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Whooping Crane Migration Update: April 22, 2011
The race to the north continues! The last two crane-kids began migration from Florida on April 17. Several cranes of the Western flock are in the home stretch to Canada. At least 15 nests are the big news in Wisconsin. When could the first chicks hatch? Also, this season's answers to Ask the Expert!

Today's Report Includes:

Image of the Week


Image: Klaus Nigge
When will chicks hatch?

News: Migration Map and Field Reports

Data /Map/Finish Line

Thanks to reports from trackers and citizen scientists, we see migration progress of both migratory flocks on our MapServer as they head to their summer homes.

Latest News: Western Flock
Zero to two remain at Aransas. Most of the other cranes are North of Nebraska. At least 5 of the 11 radioed cranes have reached 52N in SK. Tom tells a mystery story too. More

Latest News: Eastern flock
The last two crane kids from the ultralight-led class of 2010 left Florida on April 17. What happened one morning while Eva was tracking them?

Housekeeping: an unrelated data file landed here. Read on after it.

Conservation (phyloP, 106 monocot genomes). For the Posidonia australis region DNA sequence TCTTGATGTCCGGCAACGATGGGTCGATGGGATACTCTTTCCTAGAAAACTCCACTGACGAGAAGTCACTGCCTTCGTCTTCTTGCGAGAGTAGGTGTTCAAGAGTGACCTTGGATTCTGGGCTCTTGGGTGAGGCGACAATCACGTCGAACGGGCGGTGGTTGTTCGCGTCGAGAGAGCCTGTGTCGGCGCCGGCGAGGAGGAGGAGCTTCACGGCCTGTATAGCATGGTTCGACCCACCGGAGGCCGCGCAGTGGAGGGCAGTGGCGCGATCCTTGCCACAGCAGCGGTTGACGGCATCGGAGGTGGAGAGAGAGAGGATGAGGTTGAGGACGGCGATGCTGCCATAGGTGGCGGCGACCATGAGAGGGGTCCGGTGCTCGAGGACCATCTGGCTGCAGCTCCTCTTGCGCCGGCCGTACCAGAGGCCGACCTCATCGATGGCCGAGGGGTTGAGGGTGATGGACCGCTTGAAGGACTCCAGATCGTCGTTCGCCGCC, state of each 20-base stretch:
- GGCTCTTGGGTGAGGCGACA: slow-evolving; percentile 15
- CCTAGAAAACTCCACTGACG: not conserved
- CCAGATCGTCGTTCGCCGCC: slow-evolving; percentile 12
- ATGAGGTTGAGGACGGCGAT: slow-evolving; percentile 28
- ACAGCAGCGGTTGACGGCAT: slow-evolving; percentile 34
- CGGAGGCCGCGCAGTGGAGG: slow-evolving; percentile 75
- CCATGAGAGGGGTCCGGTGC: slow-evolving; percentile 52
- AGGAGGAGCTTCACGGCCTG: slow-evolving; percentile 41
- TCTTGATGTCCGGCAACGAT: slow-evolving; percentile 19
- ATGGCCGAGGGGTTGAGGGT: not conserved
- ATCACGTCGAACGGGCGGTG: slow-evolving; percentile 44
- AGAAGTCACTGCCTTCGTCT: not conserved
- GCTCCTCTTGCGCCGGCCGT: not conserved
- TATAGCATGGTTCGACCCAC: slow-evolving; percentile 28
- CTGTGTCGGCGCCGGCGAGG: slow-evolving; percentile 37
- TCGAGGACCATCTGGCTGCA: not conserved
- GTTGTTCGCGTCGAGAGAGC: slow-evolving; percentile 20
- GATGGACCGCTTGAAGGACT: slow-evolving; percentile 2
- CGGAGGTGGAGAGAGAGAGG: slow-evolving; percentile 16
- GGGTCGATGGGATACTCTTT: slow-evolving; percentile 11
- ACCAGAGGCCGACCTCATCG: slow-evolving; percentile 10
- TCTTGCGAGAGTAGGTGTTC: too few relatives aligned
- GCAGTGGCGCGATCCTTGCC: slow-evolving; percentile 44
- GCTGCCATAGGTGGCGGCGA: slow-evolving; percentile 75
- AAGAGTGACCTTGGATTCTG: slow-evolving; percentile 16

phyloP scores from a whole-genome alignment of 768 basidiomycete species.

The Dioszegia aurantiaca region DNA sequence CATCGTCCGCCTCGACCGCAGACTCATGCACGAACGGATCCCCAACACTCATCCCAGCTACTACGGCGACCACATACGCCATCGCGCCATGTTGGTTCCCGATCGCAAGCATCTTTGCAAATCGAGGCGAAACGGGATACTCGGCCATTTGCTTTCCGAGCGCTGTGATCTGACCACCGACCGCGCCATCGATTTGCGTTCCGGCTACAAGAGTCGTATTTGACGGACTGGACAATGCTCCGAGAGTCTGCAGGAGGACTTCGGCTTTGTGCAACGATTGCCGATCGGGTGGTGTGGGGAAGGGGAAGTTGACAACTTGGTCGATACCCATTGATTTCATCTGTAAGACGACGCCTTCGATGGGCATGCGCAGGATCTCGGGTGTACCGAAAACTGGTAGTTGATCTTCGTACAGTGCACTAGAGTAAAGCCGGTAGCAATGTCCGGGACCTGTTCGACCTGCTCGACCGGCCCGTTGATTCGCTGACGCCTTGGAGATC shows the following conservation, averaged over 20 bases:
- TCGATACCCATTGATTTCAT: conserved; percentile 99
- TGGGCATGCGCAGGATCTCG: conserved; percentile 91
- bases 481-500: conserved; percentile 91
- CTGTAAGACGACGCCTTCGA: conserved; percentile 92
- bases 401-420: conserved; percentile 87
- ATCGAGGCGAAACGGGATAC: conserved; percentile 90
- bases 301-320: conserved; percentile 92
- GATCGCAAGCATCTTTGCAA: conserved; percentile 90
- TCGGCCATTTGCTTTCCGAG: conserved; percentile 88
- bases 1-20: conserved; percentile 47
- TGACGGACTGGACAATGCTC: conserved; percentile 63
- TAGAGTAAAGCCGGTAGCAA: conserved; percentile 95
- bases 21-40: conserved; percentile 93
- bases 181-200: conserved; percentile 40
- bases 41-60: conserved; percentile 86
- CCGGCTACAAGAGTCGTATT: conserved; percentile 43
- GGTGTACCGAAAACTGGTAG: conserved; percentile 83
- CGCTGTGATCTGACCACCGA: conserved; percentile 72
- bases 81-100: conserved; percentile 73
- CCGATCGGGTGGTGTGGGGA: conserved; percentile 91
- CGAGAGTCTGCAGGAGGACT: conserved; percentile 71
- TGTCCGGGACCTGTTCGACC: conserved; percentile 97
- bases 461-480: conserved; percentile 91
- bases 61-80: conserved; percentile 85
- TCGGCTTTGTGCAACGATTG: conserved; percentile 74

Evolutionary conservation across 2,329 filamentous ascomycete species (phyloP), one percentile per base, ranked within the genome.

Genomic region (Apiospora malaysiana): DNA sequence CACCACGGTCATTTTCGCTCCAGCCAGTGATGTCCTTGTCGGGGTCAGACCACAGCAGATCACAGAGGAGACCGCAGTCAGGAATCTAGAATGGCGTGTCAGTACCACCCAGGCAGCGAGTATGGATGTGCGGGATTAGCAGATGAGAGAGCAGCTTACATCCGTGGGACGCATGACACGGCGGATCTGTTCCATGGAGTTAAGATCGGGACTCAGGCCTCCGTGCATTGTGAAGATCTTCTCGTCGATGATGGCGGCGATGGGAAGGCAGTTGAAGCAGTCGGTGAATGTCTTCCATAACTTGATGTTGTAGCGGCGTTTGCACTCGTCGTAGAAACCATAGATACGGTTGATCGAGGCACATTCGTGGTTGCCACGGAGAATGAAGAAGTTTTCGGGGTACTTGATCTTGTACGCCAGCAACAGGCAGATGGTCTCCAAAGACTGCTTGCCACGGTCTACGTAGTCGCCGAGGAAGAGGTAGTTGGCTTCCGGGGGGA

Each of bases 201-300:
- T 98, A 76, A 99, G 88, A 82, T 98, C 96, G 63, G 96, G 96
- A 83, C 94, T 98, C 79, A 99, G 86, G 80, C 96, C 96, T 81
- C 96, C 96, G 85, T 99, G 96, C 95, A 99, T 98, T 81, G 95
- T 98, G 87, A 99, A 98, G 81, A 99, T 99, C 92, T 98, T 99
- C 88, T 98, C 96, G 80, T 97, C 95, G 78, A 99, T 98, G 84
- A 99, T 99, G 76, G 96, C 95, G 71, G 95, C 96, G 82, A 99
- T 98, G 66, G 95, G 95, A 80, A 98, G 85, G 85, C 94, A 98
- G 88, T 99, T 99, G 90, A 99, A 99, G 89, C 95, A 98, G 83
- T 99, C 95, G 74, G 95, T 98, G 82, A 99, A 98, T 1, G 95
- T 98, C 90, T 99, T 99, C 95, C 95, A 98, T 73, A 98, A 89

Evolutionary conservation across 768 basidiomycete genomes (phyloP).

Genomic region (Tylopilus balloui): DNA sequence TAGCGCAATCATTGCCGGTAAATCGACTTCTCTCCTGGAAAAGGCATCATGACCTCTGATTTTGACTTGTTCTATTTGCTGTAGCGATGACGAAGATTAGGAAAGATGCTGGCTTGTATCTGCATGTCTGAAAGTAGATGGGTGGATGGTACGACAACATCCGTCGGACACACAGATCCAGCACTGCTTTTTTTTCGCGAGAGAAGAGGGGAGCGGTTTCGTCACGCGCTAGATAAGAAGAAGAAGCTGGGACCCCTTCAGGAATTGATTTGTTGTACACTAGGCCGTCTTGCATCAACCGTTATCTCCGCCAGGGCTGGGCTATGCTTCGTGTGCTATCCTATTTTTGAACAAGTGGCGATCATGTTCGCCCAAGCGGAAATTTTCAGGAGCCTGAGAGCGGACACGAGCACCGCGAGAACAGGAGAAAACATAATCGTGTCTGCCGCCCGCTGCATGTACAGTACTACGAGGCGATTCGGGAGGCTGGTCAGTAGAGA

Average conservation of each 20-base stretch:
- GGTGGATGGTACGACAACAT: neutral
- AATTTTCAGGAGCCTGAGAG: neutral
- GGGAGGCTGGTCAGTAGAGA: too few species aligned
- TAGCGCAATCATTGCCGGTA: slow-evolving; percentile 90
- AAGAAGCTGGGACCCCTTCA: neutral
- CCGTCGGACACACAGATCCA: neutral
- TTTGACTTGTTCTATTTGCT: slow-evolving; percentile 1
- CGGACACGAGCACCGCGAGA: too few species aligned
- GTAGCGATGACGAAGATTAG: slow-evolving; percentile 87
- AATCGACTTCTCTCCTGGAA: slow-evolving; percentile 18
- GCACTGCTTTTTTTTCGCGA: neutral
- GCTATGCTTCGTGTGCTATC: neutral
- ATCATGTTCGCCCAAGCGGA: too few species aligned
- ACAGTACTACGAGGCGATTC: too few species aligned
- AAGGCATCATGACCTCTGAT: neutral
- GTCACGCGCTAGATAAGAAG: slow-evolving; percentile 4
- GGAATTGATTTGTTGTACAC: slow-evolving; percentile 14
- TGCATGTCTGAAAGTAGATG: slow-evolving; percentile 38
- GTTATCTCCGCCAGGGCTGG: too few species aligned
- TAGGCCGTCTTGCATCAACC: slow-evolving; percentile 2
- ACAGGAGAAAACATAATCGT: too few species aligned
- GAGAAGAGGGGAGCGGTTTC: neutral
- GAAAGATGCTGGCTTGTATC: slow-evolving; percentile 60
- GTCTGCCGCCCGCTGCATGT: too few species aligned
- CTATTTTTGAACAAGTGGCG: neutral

More

Nesting Math: When Will Chicks Hatch?

Exciting news! At least 15 whooping crane nests are now active on the Eastern flock's nesting grounds in Wisconsin. All are being monitored via video or camera. In more great news, other pairs have been reported building nests. How many chicks could arrive this spring? We are eager for the good news!

This week's spring snowstorm in Wisconsin didn't seem to affect Whooping crane incubation. Let's figure out when the first eggs could hatch if the parents keep incubating. See this page for this week's Journal Question:


Image: Klauss Nigge

What is the crane doing?

FAQ: Answers from the Crane Expert 

We have answers! Have you ever wondered:

  • Who are the Whooping crane ancestors?
  • What is the period of imprinting for Whooping cranes?
  • Can male cranes fly faster than female cranes?

See: Answers from the Whooping Crane Expert
Teaching Suggestions: Learning from Experts

Special thanks to Laura Erickson for sharing her wonderful knowledge of cranes to answer our questions!


Laura Erickson (right) on Whooping crane tour boat with ICF's Joan Garland at Aransas National Wildlife Refuge in February.

Research Question and Quick Links: Helpful Resources to Explore

Research Question: How are cranes so perfectly adapted for a life in wetlands habitat?

See: Whose Feet?


Image: Eva Szyszkoski
Whose feet?

More Whooping Crane Lessons and Teaching Ideas!

The Next Whooping Crane Migration Update Will Be Posted on April 29, 2011.

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